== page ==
My Therapeutic Approach
My theoretical approach to therapy is psychoanalytic. I draw particularly on the thinking of Carl Jung (1875-1961). I am also influenced by other psychoanalytic thinkers, like Sigmund Freud (1856-1939) and Melanie Klein (1882-1960), and by attachment theory, and recent developments in neuroscience.
Broadly speaking, my aim is to help you explore your issues and concerns in the context of the past as well as the present. My intention is to deepen understanding of the roots of these concerns, and, thereby, enable hidden aspects of experience and identity to find a more constructive and creative place within both you and your relationships with others.
Although, as I have said, my approach acknowledges the past as of central importance, our work will not – contrary, perhaps, to some expectations of therapy - be exclusively about your childhood memories. It is the way past and present interact dynamically with each other that I will seek to address with you.
One particularly important area of the present from a therapeutic point of view is the relationship with the therapist. This relationship can often come to reflect the patterns of relating that have caused the very concerns that have led someone to seek therapy. It can, therefore, bring the patterns of the past alive. However, in contrast to what may have happened then, it does so in a therapeutic, non-judgmental context, the aim of which is to achieve understanding and change by deepening awareness and working through the roots of such patterns and concerns.
In such work I do not believe that it is my role to impose my views on you. On the contrary I think of us as ‘co-workers’ attempting to understand what you bring to the sessions. Although, of course, I have psychological knowledge and training, it is the skill to collaborate with you that makes the relevant knowledge meaningful for you specifically. You, in turn, will therapeutically benefit most, if you can develop your capacity to consider, and take on board, the role of your internal world and unconscious processes in shaping your behaviour, your personality and, to a perhaps surprising extent, your external world. Learning to do this will not be comfortable and usually involves significant phases of emotional pain as, aspects of yourself, which have had to be denied, become conscious to you - and are struggled against. However, through this pain, the division that has had to be maintained within yourself, can begin to heal, and a more 'whole' you can start to emerge.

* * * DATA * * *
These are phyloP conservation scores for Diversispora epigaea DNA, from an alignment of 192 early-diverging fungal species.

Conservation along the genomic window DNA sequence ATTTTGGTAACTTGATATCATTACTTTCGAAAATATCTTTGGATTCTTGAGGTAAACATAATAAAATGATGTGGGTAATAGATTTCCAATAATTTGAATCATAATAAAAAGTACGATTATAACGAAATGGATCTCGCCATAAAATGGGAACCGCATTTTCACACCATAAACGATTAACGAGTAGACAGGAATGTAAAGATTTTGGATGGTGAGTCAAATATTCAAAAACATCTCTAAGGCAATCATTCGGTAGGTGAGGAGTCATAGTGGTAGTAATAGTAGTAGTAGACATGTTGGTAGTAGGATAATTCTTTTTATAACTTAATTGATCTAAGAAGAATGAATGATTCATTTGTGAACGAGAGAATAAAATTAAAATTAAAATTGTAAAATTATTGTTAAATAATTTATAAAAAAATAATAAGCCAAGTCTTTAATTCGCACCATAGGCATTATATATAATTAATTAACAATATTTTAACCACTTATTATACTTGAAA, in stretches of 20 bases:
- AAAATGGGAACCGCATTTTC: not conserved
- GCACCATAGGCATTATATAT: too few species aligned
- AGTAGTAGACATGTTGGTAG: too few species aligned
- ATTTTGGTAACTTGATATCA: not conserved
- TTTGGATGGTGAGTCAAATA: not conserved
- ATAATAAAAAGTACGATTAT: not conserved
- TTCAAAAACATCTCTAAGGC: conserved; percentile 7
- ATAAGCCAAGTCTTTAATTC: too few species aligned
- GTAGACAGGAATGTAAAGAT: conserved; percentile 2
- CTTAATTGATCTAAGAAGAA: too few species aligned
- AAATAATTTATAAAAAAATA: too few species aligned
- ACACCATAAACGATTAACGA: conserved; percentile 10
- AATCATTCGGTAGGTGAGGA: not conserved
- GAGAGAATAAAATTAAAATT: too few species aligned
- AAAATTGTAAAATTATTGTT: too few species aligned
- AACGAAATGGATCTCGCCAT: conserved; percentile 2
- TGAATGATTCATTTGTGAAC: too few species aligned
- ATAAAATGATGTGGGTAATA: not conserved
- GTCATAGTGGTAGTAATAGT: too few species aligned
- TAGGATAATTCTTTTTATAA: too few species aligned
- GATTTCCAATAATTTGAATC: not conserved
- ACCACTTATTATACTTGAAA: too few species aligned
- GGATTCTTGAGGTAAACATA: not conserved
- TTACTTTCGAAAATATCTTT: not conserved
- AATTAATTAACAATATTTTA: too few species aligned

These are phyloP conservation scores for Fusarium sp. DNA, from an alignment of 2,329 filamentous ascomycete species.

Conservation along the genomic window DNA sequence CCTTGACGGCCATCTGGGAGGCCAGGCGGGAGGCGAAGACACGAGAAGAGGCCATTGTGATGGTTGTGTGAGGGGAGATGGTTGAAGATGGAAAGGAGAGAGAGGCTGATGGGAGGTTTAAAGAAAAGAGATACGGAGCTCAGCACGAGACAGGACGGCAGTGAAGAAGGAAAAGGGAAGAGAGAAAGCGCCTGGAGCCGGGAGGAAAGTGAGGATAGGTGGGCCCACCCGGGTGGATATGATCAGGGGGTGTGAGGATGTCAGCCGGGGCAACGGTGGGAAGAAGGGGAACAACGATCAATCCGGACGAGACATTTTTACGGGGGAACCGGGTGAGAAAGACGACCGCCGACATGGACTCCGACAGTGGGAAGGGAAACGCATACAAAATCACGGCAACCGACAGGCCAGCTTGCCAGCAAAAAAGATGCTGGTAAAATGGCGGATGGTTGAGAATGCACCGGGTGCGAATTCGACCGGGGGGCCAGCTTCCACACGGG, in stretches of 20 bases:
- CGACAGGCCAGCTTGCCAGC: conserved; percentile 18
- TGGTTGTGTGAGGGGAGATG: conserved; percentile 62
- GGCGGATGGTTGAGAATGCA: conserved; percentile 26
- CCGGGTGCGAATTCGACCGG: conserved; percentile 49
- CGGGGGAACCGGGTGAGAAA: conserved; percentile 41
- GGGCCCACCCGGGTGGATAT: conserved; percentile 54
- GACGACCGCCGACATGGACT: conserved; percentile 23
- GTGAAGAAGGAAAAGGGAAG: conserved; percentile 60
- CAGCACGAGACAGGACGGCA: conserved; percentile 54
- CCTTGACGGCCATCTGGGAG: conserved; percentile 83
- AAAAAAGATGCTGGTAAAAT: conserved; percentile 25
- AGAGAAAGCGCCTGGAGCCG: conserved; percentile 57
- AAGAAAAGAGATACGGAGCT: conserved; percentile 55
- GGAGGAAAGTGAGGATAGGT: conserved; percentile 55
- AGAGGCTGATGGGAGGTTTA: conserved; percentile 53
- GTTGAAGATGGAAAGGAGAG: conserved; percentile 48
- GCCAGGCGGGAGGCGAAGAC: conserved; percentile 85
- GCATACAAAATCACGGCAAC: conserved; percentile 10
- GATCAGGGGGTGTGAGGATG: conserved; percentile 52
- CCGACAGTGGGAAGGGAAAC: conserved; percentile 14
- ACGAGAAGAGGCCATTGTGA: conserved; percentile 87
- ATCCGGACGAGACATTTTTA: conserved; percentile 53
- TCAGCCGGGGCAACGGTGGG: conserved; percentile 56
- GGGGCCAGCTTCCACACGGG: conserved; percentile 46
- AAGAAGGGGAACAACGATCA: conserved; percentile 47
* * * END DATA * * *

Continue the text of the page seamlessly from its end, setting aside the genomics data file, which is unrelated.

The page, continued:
For me the process of psychotherapy does not simply involve the overcoming of problems. It is also about helping individuals become more truly and fully themselves. When this occurs, problems are not so much solved, as out-grown.
Carl Jung - a selection of quotes
‘The meeting of two personalities is like the contact of two chemical substances: if there is any reaction both are transformed.’
‘It all depends on how we look at things, and not on how things are in themselves. The least of things with a meaning is worth more than the greatest of things without it.’
‘Everything that irritates us about others can lead to an understanding of ourselves.’
‘Knowing your own darkness is the best method for dealing with the darknesses of others.’
‘Until you make the unconscious conscious it will direct your life and you will call it fate.’
‘There is no coming to consciousness without pain.’
‘It is often tragic to see how blatantly a man bungles his own life and the lives of others, yet remains totally incapable of seeing how much the whole tragedy originates in himself, and how continually he feeds it and keeps it going.’
‘Nothing has a stronger influence psychologically on their environment and especially on their children than the unlived life of the parent.’
‘Whatever is rejected from the self, appears in the world as an event.’
‘The first half of life is devoted to forming a healthy ego, the second half is going inward and letting go of it.’
‘Nobody, as long as he moves about among the chaotic currents of life, is without trouble.’
‘We cannot change anything unless we accept it. Condemnation does not liberate, it oppresses.’
‘What if I should discover that the poorest of the beggars and the most impudent of offenders are all within me; and that I stand in need of the alms of my own kindness, that I, myself, am the enemy who must be loved – what then?’